To the Chaplain Who Visited Me in the Psychiatric Unit
I was a freshman in college who had taken on too much at one time. Seventeen credit hours of class and three jobs had completely wiped me out mentally. I was tired. The break up with my high school boyfriend triggered a depressive episode that caused me to overeat, stay in bed, skip all of my classes and work and start thinking about suicide.
There was a point where I was laying in bed, fantasizing about suicide, when I scared myself. I was going to do it. Some part of me shot up bright, red flares, making me realize I needed help. I admitted myself to the psychiatric unit of the hospital near my college and even though I was scared, I suddenly felt safe, and felt even more so when I met you.
The room they put me in was cold and the walls were bare. I had very little human interaction with anyone, even the doctors, until you came in. You were the chaplain of my college and made a point to visit students in the mental health unit of the hospital. You were the last person I expected to see during my stay, and the last person I thought could comfort me. Though your visit was unexpected, it was exactly what I needed.
You leaned up against the bare, white wall of my cold room and listened. You heard me as I went on about my shortcomings, my failures, my exhaustion and my suicidal thoughts. You listened and heard me, and when it was your turn to talk, every word you said brought me comfort.
You didn’t push your religion on me or pressure me in any way, even though I said I was a Christian. You only reminded me that no matter how helpless I was feeling, God was always there to help. You told me He loved me, and He wanted to take away my mental anguish.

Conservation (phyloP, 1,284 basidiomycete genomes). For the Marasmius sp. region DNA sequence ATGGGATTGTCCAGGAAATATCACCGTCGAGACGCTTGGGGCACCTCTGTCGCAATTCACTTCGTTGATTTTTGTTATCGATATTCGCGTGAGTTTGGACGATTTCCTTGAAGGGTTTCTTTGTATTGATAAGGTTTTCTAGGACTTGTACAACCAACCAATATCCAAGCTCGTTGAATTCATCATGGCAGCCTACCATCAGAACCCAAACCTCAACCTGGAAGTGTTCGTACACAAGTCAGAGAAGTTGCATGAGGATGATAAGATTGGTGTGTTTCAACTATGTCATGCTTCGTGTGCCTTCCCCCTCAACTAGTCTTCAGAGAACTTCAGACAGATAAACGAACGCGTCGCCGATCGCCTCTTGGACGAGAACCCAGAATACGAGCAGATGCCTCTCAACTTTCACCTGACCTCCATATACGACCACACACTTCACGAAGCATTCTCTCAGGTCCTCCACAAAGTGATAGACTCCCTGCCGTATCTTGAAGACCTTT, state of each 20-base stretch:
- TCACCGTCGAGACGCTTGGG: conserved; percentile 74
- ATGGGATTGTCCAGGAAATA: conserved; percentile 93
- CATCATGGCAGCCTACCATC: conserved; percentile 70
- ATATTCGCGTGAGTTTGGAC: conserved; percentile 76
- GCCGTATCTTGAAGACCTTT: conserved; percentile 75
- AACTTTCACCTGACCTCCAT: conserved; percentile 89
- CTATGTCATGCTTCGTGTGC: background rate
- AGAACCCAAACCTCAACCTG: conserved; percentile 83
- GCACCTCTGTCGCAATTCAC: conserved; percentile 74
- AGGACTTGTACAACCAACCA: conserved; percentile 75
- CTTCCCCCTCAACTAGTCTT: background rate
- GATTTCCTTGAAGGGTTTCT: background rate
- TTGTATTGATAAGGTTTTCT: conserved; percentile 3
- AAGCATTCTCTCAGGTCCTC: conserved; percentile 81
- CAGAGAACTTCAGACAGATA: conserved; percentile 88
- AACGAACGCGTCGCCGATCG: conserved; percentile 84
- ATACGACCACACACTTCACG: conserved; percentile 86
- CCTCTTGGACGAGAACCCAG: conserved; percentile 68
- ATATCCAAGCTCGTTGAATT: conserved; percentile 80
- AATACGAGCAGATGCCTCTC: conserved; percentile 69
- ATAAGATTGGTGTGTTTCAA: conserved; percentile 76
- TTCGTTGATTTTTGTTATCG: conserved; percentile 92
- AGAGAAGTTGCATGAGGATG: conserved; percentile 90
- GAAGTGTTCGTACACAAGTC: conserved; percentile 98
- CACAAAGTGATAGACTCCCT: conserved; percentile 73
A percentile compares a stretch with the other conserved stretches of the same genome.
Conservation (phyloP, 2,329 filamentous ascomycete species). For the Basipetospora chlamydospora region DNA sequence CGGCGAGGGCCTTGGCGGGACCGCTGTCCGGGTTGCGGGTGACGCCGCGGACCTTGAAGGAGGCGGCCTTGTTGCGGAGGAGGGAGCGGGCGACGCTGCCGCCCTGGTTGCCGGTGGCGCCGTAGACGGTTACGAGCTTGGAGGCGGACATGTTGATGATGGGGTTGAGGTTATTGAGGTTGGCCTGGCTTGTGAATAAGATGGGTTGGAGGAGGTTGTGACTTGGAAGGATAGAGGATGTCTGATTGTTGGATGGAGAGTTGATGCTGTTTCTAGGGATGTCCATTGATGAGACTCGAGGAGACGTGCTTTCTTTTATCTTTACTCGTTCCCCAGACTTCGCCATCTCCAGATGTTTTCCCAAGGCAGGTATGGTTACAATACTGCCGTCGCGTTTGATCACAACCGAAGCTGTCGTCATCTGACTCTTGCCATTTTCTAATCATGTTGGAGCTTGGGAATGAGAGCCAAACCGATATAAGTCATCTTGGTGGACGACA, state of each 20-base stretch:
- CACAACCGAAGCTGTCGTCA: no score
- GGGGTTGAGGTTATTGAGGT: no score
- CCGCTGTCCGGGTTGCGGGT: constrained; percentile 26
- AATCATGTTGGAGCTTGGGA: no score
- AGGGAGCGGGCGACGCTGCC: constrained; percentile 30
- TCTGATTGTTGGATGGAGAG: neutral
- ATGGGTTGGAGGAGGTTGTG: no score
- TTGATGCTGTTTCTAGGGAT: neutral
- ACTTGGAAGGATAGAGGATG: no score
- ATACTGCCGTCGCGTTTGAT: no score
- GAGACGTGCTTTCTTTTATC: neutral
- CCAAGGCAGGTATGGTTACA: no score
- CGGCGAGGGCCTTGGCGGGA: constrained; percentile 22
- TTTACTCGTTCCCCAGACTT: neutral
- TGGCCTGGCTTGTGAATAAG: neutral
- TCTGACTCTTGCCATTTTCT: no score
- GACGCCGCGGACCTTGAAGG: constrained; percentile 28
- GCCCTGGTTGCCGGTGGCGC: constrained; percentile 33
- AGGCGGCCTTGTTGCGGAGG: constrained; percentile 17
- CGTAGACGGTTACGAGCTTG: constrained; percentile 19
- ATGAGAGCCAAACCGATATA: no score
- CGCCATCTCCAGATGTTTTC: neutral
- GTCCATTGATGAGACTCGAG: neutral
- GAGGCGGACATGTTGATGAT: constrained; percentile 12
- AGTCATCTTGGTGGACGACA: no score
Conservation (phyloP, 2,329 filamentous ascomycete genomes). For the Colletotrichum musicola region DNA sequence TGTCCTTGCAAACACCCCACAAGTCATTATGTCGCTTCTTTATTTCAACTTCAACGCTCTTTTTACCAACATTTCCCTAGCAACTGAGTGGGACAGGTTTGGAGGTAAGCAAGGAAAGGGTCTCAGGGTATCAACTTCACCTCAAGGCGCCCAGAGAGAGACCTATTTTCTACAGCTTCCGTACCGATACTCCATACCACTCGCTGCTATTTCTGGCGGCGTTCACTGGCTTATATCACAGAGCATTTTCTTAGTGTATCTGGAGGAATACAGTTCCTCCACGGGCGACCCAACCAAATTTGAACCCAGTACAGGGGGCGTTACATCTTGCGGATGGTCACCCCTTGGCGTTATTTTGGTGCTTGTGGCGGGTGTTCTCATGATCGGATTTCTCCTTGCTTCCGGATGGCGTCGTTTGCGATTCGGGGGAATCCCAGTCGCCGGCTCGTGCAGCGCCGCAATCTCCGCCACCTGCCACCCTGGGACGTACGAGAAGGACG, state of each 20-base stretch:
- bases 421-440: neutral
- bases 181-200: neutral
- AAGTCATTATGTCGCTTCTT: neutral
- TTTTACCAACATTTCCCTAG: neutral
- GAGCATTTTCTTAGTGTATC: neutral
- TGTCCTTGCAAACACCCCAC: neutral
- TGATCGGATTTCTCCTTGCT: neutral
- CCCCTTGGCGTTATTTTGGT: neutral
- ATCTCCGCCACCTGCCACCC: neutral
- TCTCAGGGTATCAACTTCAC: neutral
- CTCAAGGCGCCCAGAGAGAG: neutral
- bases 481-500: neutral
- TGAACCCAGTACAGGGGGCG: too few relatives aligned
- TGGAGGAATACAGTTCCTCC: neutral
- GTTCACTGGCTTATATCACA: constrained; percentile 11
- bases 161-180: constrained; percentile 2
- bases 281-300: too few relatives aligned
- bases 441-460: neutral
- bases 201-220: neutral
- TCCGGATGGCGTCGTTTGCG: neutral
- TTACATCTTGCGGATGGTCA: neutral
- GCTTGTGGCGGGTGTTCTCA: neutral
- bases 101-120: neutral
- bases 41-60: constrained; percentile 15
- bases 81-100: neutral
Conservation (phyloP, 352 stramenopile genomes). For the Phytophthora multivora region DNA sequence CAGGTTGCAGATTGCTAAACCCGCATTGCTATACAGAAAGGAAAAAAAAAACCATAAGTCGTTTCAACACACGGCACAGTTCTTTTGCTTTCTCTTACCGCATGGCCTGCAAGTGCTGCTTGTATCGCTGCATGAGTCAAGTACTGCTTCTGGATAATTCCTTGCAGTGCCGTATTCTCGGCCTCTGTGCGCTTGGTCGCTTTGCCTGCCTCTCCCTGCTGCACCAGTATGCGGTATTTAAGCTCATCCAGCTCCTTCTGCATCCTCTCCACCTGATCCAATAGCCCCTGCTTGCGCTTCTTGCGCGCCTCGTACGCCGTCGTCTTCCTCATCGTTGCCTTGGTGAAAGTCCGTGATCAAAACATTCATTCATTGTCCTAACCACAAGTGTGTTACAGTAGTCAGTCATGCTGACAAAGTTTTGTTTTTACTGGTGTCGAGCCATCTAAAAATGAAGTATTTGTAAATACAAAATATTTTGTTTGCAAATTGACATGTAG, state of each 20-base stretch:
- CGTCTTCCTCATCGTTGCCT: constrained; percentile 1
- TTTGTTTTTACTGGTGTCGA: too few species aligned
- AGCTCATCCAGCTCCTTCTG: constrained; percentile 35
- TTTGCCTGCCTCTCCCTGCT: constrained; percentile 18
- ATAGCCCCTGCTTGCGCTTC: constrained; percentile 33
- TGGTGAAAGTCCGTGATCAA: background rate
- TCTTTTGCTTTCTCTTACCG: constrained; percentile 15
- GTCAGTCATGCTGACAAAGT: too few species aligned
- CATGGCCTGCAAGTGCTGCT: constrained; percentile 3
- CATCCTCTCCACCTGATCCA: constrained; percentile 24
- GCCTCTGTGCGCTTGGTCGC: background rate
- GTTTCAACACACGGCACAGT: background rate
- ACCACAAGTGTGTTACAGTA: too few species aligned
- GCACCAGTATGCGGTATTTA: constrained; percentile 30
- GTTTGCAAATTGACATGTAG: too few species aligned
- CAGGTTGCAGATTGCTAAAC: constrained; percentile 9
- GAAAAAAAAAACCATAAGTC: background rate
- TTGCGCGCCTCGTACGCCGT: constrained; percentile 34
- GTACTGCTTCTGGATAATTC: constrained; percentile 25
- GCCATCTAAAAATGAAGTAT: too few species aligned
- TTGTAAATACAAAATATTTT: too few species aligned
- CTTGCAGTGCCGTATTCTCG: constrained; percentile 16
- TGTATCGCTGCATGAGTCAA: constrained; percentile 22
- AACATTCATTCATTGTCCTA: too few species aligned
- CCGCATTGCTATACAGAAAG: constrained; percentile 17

You brought me a very specific Bible, the “Life Recovery Bible”, and you read me specific passages about hope in times of struggle. It felt like every word was written just for me and my situation. As you read to me, I felt better about my life.
You offered to visit me again, and I happily accepted. During our last visit, you welcomed me to your church on campus, and when I was released from the hospital, I went. You helped me so much while I was admitted that I wanted to continue to hear what you had to say about life, struggles and recovery.
Your first visit with me got me started on the road to recovery and improving my mental health. You reading to me from the Bible gave me encouragement and hope I hadn’t been able to find anywhere else at that point. Your acceptance and willingness not to judge me helped me open up and show you my wounds and scars. Your words began the healing of those wounds and scars, and they remain in my mind and heart to this day.
You were a stranger at first, but the more we talked and listened to each other, the more familiar you and your encouragement became. Today, I’m thankful for your unexpected visit, encouraging words and genuine care for my soul and well-being.
When I’m hit with bipolar depression, I think back to when you visited me in the hospital. I remember the hope I felt in my heart and the calmness of my mind, and I channel those memories to help me cope. No depressive episode will ever be unbearable because of what you did for me: uplifted me, encouraged me and gave me hope.